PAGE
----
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When Helping Isn’t Helping: The Importance of Prompt Awareness in AAC Instruction

 Registration is closed for this event



Presenter: Rachael Langley, M.A., CCC-SLP

Date: Monday, September 17, 2018

Sign In: 5:30pm

Conference: 5:45pm-9:00pm

LISHA Member: $60.00 (You must Sign-In to receive member pricing)

LISHA Student Member: $25.00

New LISHA Member: $110.00 (*includes 2018 LISHA dues)

New LISHA Student Member: $50.00 (*includes 2018 LISHA dues)

Non-Member Professional: $85.00

This program is offered for .3 CEU's Intermediate Level: Professional Area



Rachael Langley, M.A., CCC-SLP  will be receiving an honorarium for her presentation from LISHA. Rachael is the owner of Reach Language, LLC.


Rachael Langley, M.A., CCC-SLP has no non-financial relationships to report.


Campo Salisbury Center, 718 The Plain Road, Westbury, NY 11590

Workshop Coordinator

Barbara Zwerman, M.A., CCC-SLP
Director of Speech Language Pathology


When teaching learners with complex communication needs, there is often an unspoken drive to prompt, prompt, prompt students to communicate. Let's stop and talk about how we use prompting and how we use focused and intentional AAC instruction. Prompting is not an inherently bad thing. But oftentimes we see that educators and paraeducators with the best intentions of helping are creating an over-dependence upon prompts. Join this discussion on prompt hierarchies, least-to-most prompting, and the role of modeling in learning new skills. What does research and best practice say about the use of prompts in AAC instruction? New research points to the use of least-to-most prompting for specific learners. It is the role of the team - including the speech-language pathologist, teacher, parents, and others - to be aware of the type of prompts that are being used, as well as the frequency with which they are used. Has your team established shared and agreed upon definitions for what is meant by "minimal prompting" or "verbal prompts"? These terms may mean different things to different people. Disparate views of prompting methods may lead to inconsistencies in instruction. These and other challenges that occur frequently during AAC instruction will be discussed, along with common-sense solutions grounded in research-based principles. With a focus on communication autonomy, this session considers the need for awareness regarding how much prompting is occurring and why. Discussion will include the purpose and use of full physical prompts to access communication, including how and why physical prompts are used. Attendees will be challenged to ask if there is a less-intrusive way to offer language access to learners. Finally, this session will include a summary of research on the use of "modeling" as a tool for teaching the use of aided language. Resources and strategies for coaching the learner's team into using the least-restrictive approach will be shared. The focus of this presentation is primarily how prompting relates to teaching language through augmentative/alternative communication (AAC).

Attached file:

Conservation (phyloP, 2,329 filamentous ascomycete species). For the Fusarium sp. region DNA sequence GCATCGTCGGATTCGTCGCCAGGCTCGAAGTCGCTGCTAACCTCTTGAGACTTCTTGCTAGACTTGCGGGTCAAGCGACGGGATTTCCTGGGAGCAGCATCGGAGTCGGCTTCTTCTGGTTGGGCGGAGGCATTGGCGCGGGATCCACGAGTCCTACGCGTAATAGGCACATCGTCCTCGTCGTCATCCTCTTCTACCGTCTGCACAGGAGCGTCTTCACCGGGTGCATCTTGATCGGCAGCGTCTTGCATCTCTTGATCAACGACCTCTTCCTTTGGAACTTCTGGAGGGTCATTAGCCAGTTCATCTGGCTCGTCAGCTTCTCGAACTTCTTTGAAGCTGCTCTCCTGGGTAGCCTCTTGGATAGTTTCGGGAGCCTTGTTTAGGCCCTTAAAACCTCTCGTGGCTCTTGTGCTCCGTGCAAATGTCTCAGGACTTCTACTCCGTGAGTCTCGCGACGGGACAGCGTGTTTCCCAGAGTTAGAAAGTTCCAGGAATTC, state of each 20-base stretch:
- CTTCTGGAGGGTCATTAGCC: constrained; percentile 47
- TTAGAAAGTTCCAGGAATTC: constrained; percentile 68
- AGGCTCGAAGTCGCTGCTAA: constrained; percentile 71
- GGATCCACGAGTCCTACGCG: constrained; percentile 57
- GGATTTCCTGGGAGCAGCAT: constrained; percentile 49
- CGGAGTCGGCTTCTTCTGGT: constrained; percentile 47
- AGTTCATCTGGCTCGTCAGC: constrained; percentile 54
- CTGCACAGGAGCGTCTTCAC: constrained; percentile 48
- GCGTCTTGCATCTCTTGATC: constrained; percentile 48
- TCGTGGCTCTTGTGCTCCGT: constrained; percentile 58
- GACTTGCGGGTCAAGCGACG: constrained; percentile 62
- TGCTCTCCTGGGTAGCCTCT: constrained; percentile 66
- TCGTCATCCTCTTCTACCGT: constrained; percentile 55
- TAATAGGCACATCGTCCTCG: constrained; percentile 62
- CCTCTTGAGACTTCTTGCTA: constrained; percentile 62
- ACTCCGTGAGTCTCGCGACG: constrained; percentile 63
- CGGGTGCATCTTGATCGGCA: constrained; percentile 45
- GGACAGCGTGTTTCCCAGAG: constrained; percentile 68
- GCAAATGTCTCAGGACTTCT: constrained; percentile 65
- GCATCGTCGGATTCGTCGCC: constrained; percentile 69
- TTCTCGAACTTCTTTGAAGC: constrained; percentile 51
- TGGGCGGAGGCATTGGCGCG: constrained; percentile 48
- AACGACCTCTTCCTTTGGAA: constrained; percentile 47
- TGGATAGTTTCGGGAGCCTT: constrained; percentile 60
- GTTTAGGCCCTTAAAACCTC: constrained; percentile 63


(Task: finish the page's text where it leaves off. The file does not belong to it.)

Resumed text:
Rachael Langley is a speech-language pathologist working as an Augmentative/Alternative Communication (AAC) specialist in Mid-Michigan. Her 16-year career has focused primarily on supporting students with complex communication needs. A two-time graduate of Michigan State University, Rachael has served as a clinical faculty member and guest lecturer at several local universities. She is one of the founders and organizers of the #TalkingAAC Conference, the only conference of its kind in Michigan. Rachael is the owner of Reach Language, LLC and has presented at local, state, and national conferences. In addition to clinical and consultative work, Rachael enjoys creating and sharing materials that focus on practical strategies for educators and families.

**LISHA speaker selection does not imply endorsement of course content, specific products or procedures. We reserve the right to substitute speakers due to circumstances beyond our control**

Learning Objectives

Participants will:  
1. Describe at least five different forms of prompting. 

2. Identify two different interpretations of the term “modeling” when considering AAC instruction and support.

3. List at least two potential risks associated with prompt dependence. 

4. Discuss the definition for the concept “communication autonomy.”


5:30-5:45 Registration/Light Refreshments
5:45-6:15 Introduction and Prompting Defined
6:15-6:45 Prompt Hierarchies: What, When, and Why
6:45-7:00 Break
7:00-7:30 Instructional Strategies for AAC: Our Definition of Modeling
7:30-8:15 Common Problems in AAC Implementation and Solutions
8:15-8:45 The Risks of Prompt Dependence
8:45-9:00 Questions and Answers


Confirmation of registration can be obtained at or E-mail at

Cancellations and CEUs

Cancellations are refundable if received 72 business hours prior to the event.  Please note: Registrants will receive a certificate of completion when the course has been successfully completed.  If you wish to earn ASHA CEUs you must complete ASHA CEU forms and hand them in at the completion of the workshop. 


PowerPoint/Handout Presentations will be emailed to confirmed attendees, 72 hours prior to the workshop. There will be no internet access at the venue to download handouts. You will need to either print a copy or download the file to a computer, tablet or phone before the workshop. Paper Handouts will NOT be available at the workshop.



September 17th, 2018 5:30 PM   through   9:00 PM
718 The Plain Road
Campo Salisbury Center
Westbury, NY 11590
United States
Phone: 516-626-8000
Event Fee(s)
Individual Fee $ 85.00

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